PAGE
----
Joseph Kennedy, a former assistant coach for Bremerton High School’s football team, was told by the school’s administration to stop going to the 50-yard line after his team's games to take a knee and pray.
While he considered coaching his calling, after the school board in Bremerton, Washington, instructed him to stop his habit of praying on the field, he left the high school and sued. Lower courts have sided with the school district, claiming the board had not infringed on Kennedy’s First Amendment rights. However, the case went to the supreme court on Monday, April 25, where a decision still awaits. The Supreme Court is expected to make a decision by June.
The Supreme Court’s ruling will convey to citizens what role religion can have in public life.
How is the Supreme Court leaning?
Kennedy’s case was rejected at the district court level and before the9th US Circuit Court of Appeals.The court considered Kennedy's prayer governmental speech, which is not protected by the First Amendment.
“Kennedy spoke as a public employee when he kneeled and prayed on the 50-yard line immediately after games while in view of students and parents,” the court said.
The appeals court noted the school district offered to accommodate Kennedy’s religious practice in a way that “would not be perceived as District endorsement of religion.” The school offered to provide a private location in the school to pray or wait until the crowd subsided before taking a knee.
Kennedy, however, rejected their accommodations, stating, “They said I could pray as long as it didn't interfere with my coaching duties .. but the accommodations they gave me completely removed me for a long period of time away from the very job I had been hired to do,” he explained to CNN.
He continued, “There is nothing wrong with prayer — I don't care who you pray toward, if you have faith or do not have faith — you have the same rights across the board as all Americans of any belief.”
The Supreme Court’s conservative majority will most likely rule in Kennedy’s favor, along with possibly making a new statement regarding what role religion can play in a public setting.
Though Kennedy felt he only tried to offer a brief prayer, the school board believes students felt forced to participate in his prayer due to his role as a coach.
“I started out praying by myself,” he said. “I guarantee it was no longer than 10 seconds.”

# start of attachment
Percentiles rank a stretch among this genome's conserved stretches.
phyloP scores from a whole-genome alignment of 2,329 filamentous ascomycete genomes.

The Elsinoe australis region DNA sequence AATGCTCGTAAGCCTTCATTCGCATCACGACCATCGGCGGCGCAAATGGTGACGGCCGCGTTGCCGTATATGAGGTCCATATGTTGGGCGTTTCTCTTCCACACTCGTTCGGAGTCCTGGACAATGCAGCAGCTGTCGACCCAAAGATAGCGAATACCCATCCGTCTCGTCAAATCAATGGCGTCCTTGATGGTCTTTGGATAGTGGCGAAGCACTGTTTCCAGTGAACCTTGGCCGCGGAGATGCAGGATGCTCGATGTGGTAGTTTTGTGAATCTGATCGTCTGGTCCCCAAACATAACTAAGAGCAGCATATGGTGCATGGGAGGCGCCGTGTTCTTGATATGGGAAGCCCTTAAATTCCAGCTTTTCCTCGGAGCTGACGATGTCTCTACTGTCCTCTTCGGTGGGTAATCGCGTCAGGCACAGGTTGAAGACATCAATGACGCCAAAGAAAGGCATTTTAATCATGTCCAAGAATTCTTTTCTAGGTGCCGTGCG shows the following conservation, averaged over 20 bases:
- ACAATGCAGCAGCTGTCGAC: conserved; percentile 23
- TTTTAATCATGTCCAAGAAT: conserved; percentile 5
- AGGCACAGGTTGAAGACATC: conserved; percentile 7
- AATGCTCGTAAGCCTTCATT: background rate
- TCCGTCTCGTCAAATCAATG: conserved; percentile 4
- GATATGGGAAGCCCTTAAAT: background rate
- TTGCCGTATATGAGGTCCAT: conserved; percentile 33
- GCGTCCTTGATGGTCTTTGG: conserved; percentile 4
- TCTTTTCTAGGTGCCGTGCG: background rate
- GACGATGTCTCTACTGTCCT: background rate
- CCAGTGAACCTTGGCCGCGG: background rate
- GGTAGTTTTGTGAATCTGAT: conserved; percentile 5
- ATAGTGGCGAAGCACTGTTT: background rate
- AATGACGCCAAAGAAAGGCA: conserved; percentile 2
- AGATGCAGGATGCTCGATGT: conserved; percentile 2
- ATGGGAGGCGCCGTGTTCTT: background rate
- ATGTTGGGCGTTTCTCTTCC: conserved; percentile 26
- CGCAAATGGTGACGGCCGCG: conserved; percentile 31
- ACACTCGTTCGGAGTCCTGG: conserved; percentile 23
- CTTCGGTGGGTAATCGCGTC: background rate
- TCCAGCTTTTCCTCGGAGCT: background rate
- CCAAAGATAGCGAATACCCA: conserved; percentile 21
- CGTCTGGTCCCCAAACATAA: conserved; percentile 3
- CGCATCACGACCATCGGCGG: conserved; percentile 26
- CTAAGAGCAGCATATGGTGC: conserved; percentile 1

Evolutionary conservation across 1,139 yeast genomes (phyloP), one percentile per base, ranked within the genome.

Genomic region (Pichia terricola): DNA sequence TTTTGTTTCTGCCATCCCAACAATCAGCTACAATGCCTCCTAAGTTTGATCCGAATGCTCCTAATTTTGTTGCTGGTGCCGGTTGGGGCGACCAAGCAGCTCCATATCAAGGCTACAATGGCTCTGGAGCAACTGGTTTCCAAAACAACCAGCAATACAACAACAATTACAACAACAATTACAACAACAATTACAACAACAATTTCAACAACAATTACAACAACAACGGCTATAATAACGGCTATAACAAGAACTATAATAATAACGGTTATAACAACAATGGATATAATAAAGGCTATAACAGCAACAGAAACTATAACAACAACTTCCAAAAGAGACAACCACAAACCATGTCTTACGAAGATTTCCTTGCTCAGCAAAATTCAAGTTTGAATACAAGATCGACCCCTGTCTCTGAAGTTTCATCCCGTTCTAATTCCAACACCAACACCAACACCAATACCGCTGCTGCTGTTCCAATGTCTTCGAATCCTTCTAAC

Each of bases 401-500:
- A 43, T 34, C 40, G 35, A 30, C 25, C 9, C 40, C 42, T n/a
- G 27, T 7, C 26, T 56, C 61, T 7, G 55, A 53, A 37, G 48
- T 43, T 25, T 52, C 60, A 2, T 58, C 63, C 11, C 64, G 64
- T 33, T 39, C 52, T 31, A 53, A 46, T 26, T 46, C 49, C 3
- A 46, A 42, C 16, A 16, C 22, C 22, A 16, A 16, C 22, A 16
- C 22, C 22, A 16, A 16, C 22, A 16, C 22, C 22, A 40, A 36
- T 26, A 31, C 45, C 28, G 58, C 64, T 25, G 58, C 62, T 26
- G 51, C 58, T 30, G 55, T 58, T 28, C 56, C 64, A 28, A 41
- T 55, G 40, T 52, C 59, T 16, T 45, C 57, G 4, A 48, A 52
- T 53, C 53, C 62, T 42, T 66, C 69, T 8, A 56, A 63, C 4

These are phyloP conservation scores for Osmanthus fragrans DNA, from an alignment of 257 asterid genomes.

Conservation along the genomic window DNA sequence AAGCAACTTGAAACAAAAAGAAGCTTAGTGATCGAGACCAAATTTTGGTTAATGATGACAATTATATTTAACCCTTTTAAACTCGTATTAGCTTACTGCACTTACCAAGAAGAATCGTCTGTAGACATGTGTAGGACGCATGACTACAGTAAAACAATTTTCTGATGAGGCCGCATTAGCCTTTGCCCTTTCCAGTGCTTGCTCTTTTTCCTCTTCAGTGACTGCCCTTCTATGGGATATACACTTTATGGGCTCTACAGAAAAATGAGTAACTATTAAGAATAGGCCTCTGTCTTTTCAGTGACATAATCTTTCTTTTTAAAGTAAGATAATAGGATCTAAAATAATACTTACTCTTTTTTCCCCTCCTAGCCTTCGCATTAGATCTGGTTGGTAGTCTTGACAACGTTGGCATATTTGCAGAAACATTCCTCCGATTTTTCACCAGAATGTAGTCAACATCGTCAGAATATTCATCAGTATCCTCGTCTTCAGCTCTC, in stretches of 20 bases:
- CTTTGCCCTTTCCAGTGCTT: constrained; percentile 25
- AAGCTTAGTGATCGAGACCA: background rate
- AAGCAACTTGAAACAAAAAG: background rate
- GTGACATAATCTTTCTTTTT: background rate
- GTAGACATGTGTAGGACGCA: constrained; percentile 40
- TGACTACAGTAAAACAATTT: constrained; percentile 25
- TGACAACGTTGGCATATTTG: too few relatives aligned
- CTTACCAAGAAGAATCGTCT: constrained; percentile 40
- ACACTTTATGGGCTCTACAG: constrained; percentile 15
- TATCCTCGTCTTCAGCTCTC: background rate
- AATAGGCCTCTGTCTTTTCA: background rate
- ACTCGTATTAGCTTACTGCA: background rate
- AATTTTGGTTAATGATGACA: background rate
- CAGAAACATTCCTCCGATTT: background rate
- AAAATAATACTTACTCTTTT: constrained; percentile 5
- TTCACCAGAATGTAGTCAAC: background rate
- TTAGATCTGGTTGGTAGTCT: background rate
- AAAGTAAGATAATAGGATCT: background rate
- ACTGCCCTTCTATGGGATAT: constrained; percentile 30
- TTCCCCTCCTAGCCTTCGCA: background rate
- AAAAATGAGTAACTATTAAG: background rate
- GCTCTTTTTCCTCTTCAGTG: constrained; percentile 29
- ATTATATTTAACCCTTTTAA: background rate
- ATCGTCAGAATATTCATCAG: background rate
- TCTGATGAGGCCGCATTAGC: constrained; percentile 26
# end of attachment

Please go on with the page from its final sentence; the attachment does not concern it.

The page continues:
Once athletes asked to join, Kennedy told them America was a free country. When students began participating, the school board became involved.
The community of Bremerton seems to be understanding toward Kennedy. Yet, the school board’sSupreme Court briefindicates a handful of residents found an issue with Kennedy’s prayers on the football field but felt reluctant to speak out.
Richard Katskee, a lawyer for the Bremerton School District, explained employees are prohibited from public prayer if it results in students feeling forced to join in. “He [Kennedy] insisted on audible prayers at the 50-yard line with students.”
He continued, “He announced in the press that those prayers are how he helps these kids be better people.”
Debates surrounding church and state
While critics of Kennedy believe his prayers blurred the lines between church and state, support trust the case violates free speech rights.
Justices Elena Kagan and Sonia Sotomayor conveyed their concerns about how students may feel forced to participate in Kennedy’s prayers.
“I'm going to just sort of suggest the idea of why the school can discipline him is that it puts some kind of undue pressure, a kind of coercion, on students to participate in religious activities when they may not wish to, when their religion is different or when they have no religion,” Kagan said.
On the other hand, Justice Brett Kavanaugh explained Kennedy never requested for his players to pray with him. “This wasn't 'Huddle up, team.'”
Justice Samuel A. Alito Jr. explored the possibility of whether Kennedy would have been penalized for protesting the crisis in Ukraine, racial injustice, or climate change. Justice Sotomayor pondered whether a public high school could punish “a coach who decides to put a Nazi swastika on their arm and go to the middle of the field and pray.”